Monday, September 23, 2013

Is Virtual Ethnography an Oxymoron?

English: Picture of Bronislaw Malinowski with ...
Malinowski with 'natives' on the Trobriand Islands, ca 1918 (Photo credit: Wikipedia)
by Huw Davies, :

Attempts to conceptualise the sociological study of behaviour on the Web often involve juxtaposing the words ‘virtual’ or ‘digital’ to ‘ethnography’ or blend ‘ethnography’ with ‘Internet’ to create ‘netnography’.

Rightly or wrongly, ethnography for me connotes old school anthropology - Malinowski and Mead - and deep, long-term immersion in communities.

In my research I am considering how young people engage with information online. I visited a college, I interviewed my subjects (and their teachers) and let them loose on the Web during which time I wanted to capture everything both on and offline that influenced the data.

As well taking traditional field notes, I audio- and video-recorded what went on in the room, used a proxy server to capture all the client-server traffic, set up a dialogue feed to capture what the subjects were saying to each other online and downloaded the browser history files. The result is a lot of data.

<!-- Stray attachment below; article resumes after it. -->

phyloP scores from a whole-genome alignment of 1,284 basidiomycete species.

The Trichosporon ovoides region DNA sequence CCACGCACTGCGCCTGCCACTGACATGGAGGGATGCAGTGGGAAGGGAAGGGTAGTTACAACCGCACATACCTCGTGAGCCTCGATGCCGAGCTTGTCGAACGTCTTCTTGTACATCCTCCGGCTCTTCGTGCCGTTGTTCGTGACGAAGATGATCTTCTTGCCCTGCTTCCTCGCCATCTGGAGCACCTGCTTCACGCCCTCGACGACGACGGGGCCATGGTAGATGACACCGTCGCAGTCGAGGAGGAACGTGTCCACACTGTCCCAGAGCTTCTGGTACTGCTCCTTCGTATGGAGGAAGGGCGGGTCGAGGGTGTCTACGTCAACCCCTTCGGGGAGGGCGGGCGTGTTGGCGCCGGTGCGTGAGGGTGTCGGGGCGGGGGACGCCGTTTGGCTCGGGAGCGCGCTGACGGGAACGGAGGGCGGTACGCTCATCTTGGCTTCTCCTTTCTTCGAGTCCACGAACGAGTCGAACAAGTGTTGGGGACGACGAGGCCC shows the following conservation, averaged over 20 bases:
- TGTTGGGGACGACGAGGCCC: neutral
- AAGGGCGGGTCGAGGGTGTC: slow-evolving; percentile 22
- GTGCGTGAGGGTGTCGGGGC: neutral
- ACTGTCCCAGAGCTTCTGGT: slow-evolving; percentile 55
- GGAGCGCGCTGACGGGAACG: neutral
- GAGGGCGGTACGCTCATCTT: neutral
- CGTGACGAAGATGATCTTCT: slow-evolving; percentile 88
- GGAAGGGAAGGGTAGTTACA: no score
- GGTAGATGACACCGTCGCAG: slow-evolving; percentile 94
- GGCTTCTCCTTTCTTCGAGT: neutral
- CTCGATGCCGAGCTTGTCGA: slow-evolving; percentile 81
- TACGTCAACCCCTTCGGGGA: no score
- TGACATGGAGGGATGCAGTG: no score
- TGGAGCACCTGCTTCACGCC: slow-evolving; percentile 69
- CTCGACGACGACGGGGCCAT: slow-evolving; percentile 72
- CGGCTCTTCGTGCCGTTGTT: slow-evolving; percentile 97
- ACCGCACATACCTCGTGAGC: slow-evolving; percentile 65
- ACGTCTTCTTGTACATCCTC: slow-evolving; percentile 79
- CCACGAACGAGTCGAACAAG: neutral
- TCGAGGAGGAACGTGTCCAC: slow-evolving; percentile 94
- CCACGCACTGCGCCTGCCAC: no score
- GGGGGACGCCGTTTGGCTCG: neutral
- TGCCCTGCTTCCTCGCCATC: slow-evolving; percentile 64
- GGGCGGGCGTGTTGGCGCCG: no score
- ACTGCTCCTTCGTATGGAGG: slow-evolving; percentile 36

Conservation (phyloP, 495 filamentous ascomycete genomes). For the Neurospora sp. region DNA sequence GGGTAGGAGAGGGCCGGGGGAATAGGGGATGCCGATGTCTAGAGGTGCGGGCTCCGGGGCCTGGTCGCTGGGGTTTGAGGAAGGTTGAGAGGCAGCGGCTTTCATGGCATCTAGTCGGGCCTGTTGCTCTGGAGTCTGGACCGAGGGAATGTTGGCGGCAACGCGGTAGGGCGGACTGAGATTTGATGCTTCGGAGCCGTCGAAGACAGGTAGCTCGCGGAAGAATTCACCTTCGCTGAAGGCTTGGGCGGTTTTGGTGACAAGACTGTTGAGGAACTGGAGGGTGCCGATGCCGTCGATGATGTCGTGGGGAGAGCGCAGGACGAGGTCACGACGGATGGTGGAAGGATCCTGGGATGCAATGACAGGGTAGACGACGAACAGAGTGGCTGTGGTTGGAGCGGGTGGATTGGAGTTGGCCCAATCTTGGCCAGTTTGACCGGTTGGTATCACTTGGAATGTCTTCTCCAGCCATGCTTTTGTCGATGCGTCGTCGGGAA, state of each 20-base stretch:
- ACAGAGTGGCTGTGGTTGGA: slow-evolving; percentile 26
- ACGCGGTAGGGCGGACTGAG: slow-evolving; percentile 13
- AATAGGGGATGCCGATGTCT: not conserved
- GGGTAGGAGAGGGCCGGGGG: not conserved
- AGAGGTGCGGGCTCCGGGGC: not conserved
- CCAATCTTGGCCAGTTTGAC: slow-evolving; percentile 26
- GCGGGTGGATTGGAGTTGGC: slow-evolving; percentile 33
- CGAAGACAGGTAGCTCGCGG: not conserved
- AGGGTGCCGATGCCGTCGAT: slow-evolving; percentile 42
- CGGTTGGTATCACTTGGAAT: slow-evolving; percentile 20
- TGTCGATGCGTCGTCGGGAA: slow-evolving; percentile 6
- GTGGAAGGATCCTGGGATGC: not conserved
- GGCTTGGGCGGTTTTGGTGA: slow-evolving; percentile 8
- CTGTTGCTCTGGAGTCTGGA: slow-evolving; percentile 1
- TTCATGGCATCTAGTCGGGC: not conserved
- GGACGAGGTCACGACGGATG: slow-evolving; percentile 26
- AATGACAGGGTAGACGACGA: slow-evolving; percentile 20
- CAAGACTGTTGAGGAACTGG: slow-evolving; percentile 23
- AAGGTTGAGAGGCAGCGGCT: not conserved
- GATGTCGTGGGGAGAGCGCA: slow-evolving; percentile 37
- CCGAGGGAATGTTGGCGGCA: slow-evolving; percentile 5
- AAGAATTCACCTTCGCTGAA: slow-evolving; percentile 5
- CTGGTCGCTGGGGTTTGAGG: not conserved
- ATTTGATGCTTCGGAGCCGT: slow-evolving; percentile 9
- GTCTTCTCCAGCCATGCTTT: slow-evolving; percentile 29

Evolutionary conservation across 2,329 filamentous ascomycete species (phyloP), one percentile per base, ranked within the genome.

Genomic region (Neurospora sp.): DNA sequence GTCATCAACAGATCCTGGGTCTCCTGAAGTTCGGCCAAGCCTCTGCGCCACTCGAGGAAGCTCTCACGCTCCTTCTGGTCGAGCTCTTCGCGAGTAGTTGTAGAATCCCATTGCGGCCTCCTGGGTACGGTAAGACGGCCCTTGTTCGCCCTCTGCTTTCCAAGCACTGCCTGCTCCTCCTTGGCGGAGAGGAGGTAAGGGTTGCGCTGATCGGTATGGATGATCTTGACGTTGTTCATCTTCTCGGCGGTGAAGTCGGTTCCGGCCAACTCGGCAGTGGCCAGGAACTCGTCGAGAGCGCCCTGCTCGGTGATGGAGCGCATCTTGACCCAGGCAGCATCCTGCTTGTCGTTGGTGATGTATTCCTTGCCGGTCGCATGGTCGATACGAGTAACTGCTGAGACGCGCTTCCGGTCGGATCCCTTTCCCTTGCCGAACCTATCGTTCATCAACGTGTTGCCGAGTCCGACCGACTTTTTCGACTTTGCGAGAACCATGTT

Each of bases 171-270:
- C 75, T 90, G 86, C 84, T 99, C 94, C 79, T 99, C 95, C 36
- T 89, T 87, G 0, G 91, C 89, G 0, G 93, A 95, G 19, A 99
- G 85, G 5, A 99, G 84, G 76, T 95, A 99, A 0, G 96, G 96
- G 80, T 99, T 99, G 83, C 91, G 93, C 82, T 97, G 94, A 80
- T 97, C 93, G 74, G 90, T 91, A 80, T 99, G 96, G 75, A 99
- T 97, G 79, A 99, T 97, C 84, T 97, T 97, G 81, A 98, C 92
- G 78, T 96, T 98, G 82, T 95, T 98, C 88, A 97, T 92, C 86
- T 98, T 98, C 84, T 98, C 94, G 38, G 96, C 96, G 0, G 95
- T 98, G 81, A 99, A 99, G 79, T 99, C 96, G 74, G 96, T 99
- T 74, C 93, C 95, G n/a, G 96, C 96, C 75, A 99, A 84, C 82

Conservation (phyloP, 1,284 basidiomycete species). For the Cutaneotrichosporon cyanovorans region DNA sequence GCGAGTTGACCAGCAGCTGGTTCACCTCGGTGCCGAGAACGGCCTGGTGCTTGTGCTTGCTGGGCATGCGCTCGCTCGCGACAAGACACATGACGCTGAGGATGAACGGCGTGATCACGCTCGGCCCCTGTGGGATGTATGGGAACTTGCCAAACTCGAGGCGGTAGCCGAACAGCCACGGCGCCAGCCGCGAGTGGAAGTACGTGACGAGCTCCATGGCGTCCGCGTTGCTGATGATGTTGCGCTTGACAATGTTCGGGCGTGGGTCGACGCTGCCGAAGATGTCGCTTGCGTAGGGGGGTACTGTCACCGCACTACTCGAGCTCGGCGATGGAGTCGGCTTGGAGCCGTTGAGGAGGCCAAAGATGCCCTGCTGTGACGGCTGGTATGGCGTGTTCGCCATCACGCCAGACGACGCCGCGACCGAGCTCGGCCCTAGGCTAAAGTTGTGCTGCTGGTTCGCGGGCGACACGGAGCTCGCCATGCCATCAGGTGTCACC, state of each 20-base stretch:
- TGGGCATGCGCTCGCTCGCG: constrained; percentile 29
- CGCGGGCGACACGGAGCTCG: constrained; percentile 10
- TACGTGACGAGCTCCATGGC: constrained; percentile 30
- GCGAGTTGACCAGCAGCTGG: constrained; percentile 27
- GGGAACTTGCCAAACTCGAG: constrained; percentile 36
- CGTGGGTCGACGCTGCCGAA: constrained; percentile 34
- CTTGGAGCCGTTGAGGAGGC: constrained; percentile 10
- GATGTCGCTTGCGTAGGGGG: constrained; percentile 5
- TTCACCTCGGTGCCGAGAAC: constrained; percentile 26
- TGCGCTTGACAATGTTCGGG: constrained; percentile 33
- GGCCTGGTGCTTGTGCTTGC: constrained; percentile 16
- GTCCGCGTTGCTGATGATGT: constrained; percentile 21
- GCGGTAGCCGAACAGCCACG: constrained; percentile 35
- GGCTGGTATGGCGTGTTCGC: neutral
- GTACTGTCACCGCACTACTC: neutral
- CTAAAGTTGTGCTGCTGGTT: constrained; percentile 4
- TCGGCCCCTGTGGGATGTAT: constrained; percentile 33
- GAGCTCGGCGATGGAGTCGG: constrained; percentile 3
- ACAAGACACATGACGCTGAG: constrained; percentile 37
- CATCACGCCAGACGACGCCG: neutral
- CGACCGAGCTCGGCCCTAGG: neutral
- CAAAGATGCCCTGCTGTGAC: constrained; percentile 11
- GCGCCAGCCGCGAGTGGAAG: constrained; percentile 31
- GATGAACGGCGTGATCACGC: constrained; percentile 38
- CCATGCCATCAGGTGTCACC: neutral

I am, however, reluctant to call this research ethnography. I use ethnographic methods but I think the picture is still too superficial to call it ethnography.

I have a rich snapshot but it’s still only a snapshot. I asked young people about immigration and climate change and used the data to contextualise what they did online.

But without further ethnographic research I can’t account for the influence of other social domains or fields beyond the boundaries of my visits. I don’t know for example the extent to which the students were rehearsing the views and practices of people within their households.

The data I got from the Web and social networks told only a fraction of the story. I couldn’t know what some data meant until I cross-referenced it with what happened offline.

During one session, for example, someone was reading a newspaper, discussed what he’d read with a peer then altered his stance online as a result.

This is why I’m reluctant to use terms such as digital ethnography and netnography; its methods are too superficial to justify the word ethnography. Please let me know if you think I’m mistaken!

Huw Davies is a 2nd year, interdisciplinary, PhD student at the University of Southampton attempting to synthesize the best of sociology and computer science under the banner of Web Science. More info on his Twitter profile @huwcdavies

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